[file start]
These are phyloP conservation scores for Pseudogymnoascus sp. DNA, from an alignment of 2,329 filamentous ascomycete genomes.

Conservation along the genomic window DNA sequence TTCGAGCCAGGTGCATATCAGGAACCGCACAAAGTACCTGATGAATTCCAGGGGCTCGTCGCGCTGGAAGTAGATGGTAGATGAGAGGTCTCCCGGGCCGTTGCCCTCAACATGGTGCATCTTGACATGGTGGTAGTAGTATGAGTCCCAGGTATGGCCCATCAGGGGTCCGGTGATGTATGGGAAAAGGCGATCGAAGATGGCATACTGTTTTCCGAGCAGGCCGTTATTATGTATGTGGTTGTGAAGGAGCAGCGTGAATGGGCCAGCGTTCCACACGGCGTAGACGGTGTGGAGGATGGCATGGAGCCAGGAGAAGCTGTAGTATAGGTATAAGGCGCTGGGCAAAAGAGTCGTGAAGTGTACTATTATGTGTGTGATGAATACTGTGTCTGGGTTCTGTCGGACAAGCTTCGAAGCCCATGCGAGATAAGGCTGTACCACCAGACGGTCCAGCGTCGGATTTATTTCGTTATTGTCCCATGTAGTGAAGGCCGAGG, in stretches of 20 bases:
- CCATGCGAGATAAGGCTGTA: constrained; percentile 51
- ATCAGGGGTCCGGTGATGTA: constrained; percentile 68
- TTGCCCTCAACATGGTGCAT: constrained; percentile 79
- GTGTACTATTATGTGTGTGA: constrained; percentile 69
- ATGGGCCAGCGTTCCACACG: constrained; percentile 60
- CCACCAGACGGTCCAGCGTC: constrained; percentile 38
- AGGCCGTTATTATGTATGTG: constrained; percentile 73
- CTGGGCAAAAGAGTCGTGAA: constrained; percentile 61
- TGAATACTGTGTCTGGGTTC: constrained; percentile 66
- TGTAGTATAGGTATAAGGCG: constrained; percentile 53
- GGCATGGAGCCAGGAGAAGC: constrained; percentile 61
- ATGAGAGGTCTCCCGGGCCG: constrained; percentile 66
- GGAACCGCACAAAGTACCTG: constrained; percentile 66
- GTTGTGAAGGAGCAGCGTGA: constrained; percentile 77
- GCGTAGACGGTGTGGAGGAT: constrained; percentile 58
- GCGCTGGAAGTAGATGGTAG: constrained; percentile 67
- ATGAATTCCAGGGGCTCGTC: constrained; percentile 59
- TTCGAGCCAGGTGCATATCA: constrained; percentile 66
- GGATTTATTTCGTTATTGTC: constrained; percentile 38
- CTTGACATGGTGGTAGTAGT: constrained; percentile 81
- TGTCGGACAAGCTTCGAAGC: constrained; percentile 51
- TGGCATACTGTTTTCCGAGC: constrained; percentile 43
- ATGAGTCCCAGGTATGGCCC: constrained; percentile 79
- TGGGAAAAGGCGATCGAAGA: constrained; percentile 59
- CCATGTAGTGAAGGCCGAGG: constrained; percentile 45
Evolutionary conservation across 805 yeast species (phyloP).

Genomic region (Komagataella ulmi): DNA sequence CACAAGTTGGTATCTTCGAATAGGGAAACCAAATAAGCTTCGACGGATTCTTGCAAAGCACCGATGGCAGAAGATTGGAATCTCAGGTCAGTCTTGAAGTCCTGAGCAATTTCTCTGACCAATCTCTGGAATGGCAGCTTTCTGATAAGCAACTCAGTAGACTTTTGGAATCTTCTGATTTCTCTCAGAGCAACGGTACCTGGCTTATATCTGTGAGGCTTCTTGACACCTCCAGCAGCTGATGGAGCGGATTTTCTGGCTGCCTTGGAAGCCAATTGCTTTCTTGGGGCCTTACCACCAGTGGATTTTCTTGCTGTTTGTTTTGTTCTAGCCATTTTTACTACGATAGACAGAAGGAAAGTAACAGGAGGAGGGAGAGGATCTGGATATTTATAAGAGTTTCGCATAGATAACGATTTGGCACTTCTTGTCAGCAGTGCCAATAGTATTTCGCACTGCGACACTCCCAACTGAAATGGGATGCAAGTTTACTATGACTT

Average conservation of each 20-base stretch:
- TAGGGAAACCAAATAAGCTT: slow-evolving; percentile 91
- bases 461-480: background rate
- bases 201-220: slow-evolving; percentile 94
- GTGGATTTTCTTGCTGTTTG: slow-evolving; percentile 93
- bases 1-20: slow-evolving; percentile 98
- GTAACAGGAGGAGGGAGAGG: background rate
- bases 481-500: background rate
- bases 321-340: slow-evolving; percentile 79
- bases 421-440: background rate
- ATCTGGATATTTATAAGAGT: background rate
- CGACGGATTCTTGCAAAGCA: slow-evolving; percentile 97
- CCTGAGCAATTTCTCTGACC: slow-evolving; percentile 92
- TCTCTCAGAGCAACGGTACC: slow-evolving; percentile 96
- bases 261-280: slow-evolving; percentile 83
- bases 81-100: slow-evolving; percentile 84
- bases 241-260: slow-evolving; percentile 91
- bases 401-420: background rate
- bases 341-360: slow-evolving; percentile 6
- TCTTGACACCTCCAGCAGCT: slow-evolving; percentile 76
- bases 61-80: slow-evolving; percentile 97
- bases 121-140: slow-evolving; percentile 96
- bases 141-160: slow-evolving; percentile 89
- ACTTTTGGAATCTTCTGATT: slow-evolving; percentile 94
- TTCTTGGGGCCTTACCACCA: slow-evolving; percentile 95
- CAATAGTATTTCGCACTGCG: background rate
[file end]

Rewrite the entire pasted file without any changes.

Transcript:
These are phyloP conservation scores for Pseudogymnoascus sp. DNA, from an alignment of 2,329 filamentous ascomycete genomes.

Conservation along the genomic window DNA sequence TTCGAGCCAGGTGCATATCAGGAACCGCACAAAGTACCTGATGAATTCCAGGGGCTCGTCGCGCTGGAAGTAGATGGTAGATGAGAGGTCTCCCGGGCCGTTGCCCTCAACATGGTGCATCTTGACATGGTGGTAGTAGTATGAGTCCCAGGTATGGCCCATCAGGGGTCCGGTGATGTATGGGAAAAGGCGATCGAAGATGGCATACTGTTTTCCGAGCAGGCCGTTATTATGTATGTGGTTGTGAAGGAGCAGCGTGAATGGGCCAGCGTTCCACACGGCGTAGACGGTGTGGAGGATGGCATGGAGCCAGGAGAAGCTGTAGTATAGGTATAAGGCGCTGGGCAAAAGAGTCGTGAAGTGTACTATTATGTGTGTGATGAATACTGTGTCTGGGTTCTGTCGGACAAGCTTCGAAGCCCATGCGAGATAAGGCTGTACCACCAGACGGTCCAGCGTCGGATTTATTTCGTTATTGTCCCATGTAGTGAAGGCCGAGG, in stretches of 20 bases:
- CCATGCGAGATAAGGCTGTA: constrained; percentile 51
- ATCAGGGGTCCGGTGATGTA: constrained; percentile 68
- TTGCCCTCAACATGGTGCAT: constrained; percentile 79
- GTGTACTATTATGTGTGTGA: constrained; percentile 69
- ATGGGCCAGCGTTCCACACG: constrained; percentile 60
- CCACCAGACGGTCCAGCGTC: constrained; percentile 38
- AGGCCGTTATTATGTATGTG: constrained; percentile 73
- CTGGGCAAAAGAGTCGTGAA: constrained; percentile 61
- TGAATACTGTGTCTGGGTTC: constrained; percentile 66
- TGTAGTATAGGTATAAGGCG: constrained; percentile 53
- GGCATGGAGCCAGGAGAAGC: constrained; percentile 61
- ATGAGAGGTCTCCCGGGCCG: constrained; percentile 66
- GGAACCGCACAAAGTACCTG: constrained; percentile 66
- GTTGTGAAGGAGCAGCGTGA: constrained; percentile 77
- GCGTAGACGGTGTGGAGGAT: constrained; percentile 58
- GCGCTGGAAGTAGATGGTAG: constrained; percentile 67
- ATGAATTCCAGGGGCTCGTC: constrained; percentile 59
- TTCGAGCCAGGTGCATATCA: constrained; percentile 66
- GGATTTATTTCGTTATTGTC: constrained; percentile 38
- CTTGACATGGTGGTAGTAGT: constrained; percentile 81
- TGTCGGACAAGCTTCGAAGC: constrained; percentile 51
- TGGCATACTGTTTTCCGAGC: constrained; percentile 43
- ATGAGTCCCAGGTATGGCCC: constrained; percentile 79
- TGGGAAAAGGCGATCGAAGA: constrained; percentile 59
- CCATGTAGTGAAGGCCGAGG: constrained; percentile 45
Evolutionary conservation across 805 yeast species (phyloP).

Genomic region (Komagataella ulmi): DNA sequence CACAAGTTGGTATCTTCGAATAGGGAAACCAAATAAGCTTCGACGGATTCTTGCAAAGCACCGATGGCAGAAGATTGGAATCTCAGGTCAGTCTTGAAGTCCTGAGCAATTTCTCTGACCAATCTCTGGAATGGCAGCTTTCTGATAAGCAACTCAGTAGACTTTTGGAATCTTCTGATTTCTCTCAGAGCAACGGTACCTGGCTTATATCTGTGAGGCTTCTTGACACCTCCAGCAGCTGATGGAGCGGATTTTCTGGCTGCCTTGGAAGCCAATTGCTTTCTTGGGGCCTTACCACCAGTGGATTTTCTTGCTGTTTGTTTTGTTCTAGCCATTTTTACTACGATAGACAGAAGGAAAGTAACAGGAGGAGGGAGAGGATCTGGATATTTATAAGAGTTTCGCATAGATAACGATTTGGCACTTCTTGTCAGCAGTGCCAATAGTATTTCGCACTGCGACACTCCCAACTGAAATGGGATGCAAGTTTACTATGACTT

Average conservation of each 20-base stretch:
- TAGGGAAACCAAATAAGCTT: slow-evolving; percentile 91
- bases 461-480: background rate
- bases 201-220: slow-evolving; percentile 94
- GTGGATTTTCTTGCTGTTTG: slow-evolving; percentile 93
- bases 1-20: slow-evolving; percentile 98
- GTAACAGGAGGAGGGAGAGG: background rate
- bases 481-500: background rate
- bases 321-340: slow-evolving; percentile 79
- bases 421-440: background rate
- ATCTGGATATTTATAAGAGT: background rate
- CGACGGATTCTTGCAAAGCA: slow-evolving; percentile 97
- CCTGAGCAATTTCTCTGACC: slow-evolving; percentile 92
- TCTCTCAGAGCAACGGTACC: slow-evolving; percentile 96
- bases 261-280: slow-evolving; percentile 83
- bases 81-100: slow-evolving; percentile 84
- bases 241-260: slow-evolving; percentile 91
- bases 401-420: background rate
- bases 341-360: slow-evolving; percentile 6
- TCTTGACACCTCCAGCAGCT: slow-evolving; percentile 76
- bases 61-80: slow-evolving; percentile 97
- bases 121-140: slow-evolving; percentile 96
- bases 141-160: slow-evolving; percentile 89
- ACTTTTGGAATCTTCTGATT: slow-evolving; percentile 94
- TTCTTGGGGCCTTACCACCA: slow-evolving; percentile 95
- CAATAGTATTTCGCACTGCG: background rate